Lisa Thorell’s Off The Grid has an excellent, thought provoking post on the assumption that the numerically most connected in a social medium are necessarily the most influential, that is, whether they are the actors who do dictate wide sweeps of behavior across a populace. Her style of writing is refreshingly clear and explicit, and the ideas she trades in are creative in the very best sense in that they challenge industry assumptions, focus on real world results, and are ever looking for new trends in understanding. In this post she attempts to take apart the easier handles on influence like Klout score.
The real problem I have with single-number influence metrics is that, while useful as online Q-scores for celebrity marketing deals, these numbers turn off our brains on thinking about influence. And that’s dangerous for marketers leading an influence strategy toward ROI for clients. Our inherent human bias to seek shortcuts and easy solutions may well be holding us back from asking deeper questions. Far too often clients ask “How do we find our influencers?” when, as Christakis has pointed out, we might more pertently ask, “Who are our influencees?”
It turns out this viewpoint is a much less-travelled existing road in influence research, one which posits that it’s “the influencees” or “the susceptibles” that we ought to be focusing on. One seminal 2006 study titled Influentials, Networks, and Public Opinion Formation used mathematical modelling to examine the dynamics of how influence could disseminate. A key finding of the paper is:
Large-scale changes in public opinion are not driven by highly influential people who influence everyone else but rather by easily influenced people influencing other easily influenced people.
Who are these highly influenced people? Interestingly, a 2009 Harvard study, Do Friends Influence Purchases in a Social Network? found that it was the moderately connected people, not the highly connected, that were the most likely likely to be influenced by friend’s purchases.
slide from Paul Adams’ The Real Social Network While we’re here, if you’re not one of the 500,000 people who have already viewed it, Google researcher, Paul Adam’s presentation on “The Real Life Social Network” makes some great points on how we might focus on smaller group structures within our larger social sphere to get better insight on influence.)
In the end, the secret to understanding the the still nebulous concept of influence, the recommendations and endorsements that really drive our actions, may lie in understanding the bonds within smaller networked groups of “susceptibles”. (Obviously, this is nothing new to the influence researchers. However, marketing folks throwing large dollars for client companies with celebrity tweets ought to be reviewing the details of their strategy.)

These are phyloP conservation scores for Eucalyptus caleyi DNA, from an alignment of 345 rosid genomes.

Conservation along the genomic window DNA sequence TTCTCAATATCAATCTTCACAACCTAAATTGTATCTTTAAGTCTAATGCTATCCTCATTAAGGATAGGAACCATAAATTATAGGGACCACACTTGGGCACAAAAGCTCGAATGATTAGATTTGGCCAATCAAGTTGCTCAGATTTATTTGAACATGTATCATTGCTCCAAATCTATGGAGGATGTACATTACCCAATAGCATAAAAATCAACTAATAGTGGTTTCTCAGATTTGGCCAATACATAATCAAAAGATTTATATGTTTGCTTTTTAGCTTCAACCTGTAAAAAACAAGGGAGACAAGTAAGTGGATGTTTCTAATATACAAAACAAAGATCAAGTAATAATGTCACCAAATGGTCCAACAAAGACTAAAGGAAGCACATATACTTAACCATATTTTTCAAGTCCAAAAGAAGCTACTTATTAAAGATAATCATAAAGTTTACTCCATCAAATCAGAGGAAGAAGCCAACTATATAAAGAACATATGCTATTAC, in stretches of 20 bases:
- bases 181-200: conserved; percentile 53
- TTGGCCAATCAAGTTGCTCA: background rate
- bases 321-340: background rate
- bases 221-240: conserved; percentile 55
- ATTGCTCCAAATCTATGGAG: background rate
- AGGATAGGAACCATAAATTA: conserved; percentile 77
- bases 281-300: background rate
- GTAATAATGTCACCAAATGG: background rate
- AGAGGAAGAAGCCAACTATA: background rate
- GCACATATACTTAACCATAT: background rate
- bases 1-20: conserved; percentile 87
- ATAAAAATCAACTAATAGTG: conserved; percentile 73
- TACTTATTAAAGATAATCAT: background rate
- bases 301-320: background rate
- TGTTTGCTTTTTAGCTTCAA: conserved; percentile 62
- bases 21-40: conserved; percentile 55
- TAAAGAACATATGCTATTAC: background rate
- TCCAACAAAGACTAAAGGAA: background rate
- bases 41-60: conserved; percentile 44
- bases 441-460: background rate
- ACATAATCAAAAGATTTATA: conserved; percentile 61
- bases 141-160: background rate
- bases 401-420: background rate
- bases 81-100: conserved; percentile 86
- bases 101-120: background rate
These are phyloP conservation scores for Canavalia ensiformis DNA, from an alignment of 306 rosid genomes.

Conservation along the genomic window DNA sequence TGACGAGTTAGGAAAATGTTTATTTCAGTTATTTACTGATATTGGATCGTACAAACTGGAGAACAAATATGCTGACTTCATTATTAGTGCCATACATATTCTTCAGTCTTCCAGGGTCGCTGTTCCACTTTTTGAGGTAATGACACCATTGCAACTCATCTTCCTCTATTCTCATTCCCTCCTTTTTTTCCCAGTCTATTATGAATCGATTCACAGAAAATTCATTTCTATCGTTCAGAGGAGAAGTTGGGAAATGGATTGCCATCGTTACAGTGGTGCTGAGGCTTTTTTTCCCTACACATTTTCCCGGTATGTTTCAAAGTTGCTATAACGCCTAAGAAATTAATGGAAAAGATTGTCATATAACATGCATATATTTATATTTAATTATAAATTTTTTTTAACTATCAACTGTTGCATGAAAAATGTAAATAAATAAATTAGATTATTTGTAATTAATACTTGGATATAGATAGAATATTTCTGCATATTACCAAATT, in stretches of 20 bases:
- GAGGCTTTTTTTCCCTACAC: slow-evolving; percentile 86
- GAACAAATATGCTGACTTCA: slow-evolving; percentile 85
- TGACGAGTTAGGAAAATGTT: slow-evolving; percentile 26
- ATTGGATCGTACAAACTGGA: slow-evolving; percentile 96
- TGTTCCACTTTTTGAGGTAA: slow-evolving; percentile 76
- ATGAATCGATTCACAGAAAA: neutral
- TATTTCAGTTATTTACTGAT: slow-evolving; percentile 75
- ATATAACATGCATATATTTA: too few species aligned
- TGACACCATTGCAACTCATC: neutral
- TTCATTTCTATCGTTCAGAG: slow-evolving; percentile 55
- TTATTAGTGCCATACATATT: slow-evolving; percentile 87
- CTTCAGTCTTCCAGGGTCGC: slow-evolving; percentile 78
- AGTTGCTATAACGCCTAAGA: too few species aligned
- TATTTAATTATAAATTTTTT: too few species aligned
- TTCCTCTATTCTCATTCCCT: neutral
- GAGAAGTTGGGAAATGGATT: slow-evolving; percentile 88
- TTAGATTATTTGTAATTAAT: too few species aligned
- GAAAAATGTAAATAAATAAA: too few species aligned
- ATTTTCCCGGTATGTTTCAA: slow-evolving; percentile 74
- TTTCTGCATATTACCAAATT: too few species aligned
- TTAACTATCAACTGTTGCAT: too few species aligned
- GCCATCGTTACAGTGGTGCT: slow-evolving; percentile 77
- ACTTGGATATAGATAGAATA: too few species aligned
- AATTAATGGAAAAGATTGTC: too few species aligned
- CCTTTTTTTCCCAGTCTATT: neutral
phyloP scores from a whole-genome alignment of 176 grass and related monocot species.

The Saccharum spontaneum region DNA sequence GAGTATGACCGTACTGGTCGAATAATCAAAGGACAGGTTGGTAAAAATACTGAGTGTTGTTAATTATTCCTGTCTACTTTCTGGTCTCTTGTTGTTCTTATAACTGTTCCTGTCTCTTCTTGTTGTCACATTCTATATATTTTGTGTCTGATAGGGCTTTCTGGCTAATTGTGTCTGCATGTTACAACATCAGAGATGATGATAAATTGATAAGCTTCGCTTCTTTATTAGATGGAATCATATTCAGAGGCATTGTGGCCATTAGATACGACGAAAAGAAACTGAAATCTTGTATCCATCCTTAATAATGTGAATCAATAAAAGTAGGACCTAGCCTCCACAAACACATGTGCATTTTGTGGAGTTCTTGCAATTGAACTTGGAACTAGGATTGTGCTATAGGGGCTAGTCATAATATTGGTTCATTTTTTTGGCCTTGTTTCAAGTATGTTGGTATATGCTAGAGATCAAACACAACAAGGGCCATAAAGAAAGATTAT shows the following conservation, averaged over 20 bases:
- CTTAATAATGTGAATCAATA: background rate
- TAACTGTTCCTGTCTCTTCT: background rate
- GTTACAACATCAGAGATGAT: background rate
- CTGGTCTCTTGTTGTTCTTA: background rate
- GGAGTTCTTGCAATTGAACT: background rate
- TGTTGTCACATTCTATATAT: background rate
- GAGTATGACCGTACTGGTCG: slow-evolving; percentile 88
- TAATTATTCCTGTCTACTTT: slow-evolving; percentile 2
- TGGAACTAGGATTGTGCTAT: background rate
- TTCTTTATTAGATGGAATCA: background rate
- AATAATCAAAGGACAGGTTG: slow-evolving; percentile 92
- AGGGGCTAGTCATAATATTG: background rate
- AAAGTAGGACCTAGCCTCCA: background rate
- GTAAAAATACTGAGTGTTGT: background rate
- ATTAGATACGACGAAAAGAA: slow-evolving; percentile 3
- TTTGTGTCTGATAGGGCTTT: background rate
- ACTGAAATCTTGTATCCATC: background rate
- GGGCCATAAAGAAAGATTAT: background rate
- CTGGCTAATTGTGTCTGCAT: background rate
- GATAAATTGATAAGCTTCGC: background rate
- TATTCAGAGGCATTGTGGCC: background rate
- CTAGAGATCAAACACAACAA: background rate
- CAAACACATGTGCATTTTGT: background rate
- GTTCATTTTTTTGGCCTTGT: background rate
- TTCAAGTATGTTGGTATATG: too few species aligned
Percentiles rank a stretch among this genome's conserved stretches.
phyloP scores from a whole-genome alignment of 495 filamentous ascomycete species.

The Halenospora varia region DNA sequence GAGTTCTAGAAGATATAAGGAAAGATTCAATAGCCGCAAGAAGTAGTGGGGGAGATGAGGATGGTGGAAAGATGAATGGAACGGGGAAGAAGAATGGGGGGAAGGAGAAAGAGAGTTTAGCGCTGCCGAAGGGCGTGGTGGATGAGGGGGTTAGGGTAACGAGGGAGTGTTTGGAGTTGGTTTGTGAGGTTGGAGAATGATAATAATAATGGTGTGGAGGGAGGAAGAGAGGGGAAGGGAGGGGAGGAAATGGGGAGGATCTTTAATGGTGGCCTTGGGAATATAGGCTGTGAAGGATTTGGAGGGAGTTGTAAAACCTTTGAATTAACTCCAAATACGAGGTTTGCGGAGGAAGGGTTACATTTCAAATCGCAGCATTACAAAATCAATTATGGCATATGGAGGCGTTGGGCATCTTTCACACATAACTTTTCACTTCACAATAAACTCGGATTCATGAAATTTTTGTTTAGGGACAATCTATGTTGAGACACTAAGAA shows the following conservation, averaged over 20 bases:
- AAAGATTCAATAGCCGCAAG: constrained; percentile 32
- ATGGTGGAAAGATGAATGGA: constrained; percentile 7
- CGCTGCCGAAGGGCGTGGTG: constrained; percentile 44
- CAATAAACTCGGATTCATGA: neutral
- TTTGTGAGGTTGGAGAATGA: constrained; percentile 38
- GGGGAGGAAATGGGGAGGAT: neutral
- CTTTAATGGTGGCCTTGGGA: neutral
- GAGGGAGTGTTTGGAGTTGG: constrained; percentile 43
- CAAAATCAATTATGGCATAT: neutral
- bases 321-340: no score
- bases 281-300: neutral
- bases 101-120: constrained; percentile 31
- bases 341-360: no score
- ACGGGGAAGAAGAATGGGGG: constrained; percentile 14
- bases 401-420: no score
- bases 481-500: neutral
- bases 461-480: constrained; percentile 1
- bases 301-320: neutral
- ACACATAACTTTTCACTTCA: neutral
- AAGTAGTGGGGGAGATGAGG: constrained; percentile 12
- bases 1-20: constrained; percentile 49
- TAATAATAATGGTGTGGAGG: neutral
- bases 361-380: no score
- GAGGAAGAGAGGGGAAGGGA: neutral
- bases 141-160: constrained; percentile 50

Just maybe, fueled by our addiction to the ease of one-number-influence scores, we’re attacking this problem upside down. Inconceivable as it may seem to us now — maybe it’s not the activity within the low-to-medium Klout scorers, so-called “low influencers”, but the activity of the high Klout scorers that is specious and distracting.
The Appeal of Ratings
These are my thoughts on this diversion of our gaze from the big headliner influences – nodes that have the most connective nodes. The first involves the reason why these palm-size numbers persist. I’ve made this point repeatedly in other forms so it seems to be a theme of mine, but in this incarnation it goes like this. A hidden reason why “objective” ratings (that is, simple rating numbers that can be pointed to and watched by others) are popular is not only because we are mentally lazy. Yes, we are mentally lazy, but there are systemic reasons why as well, and these are perhaps even more important than our laziness. This reason is the game of justification. As experts in one area are asked to make strategy decisions in a relatively unstable (unpredictable) environment, they have to be able to readily point to some easily translatable factor that experts in some other area can understand and respect. It is the very interdisciplinary nature of business that promotes the simplicity of criteria, and because there is always some level of unpredictability in marketing an industry itself will start sliding towards certain criteria, entrenching it. Soon deviation from the industry reference requires more justification than is possible, and you end up with something like the Nielsen rating. Of course ROI is the ultimate criteria (is it?), but ROI expectation standards become set by the use of industry interdisciplinary criteria. It can becomes self-referential.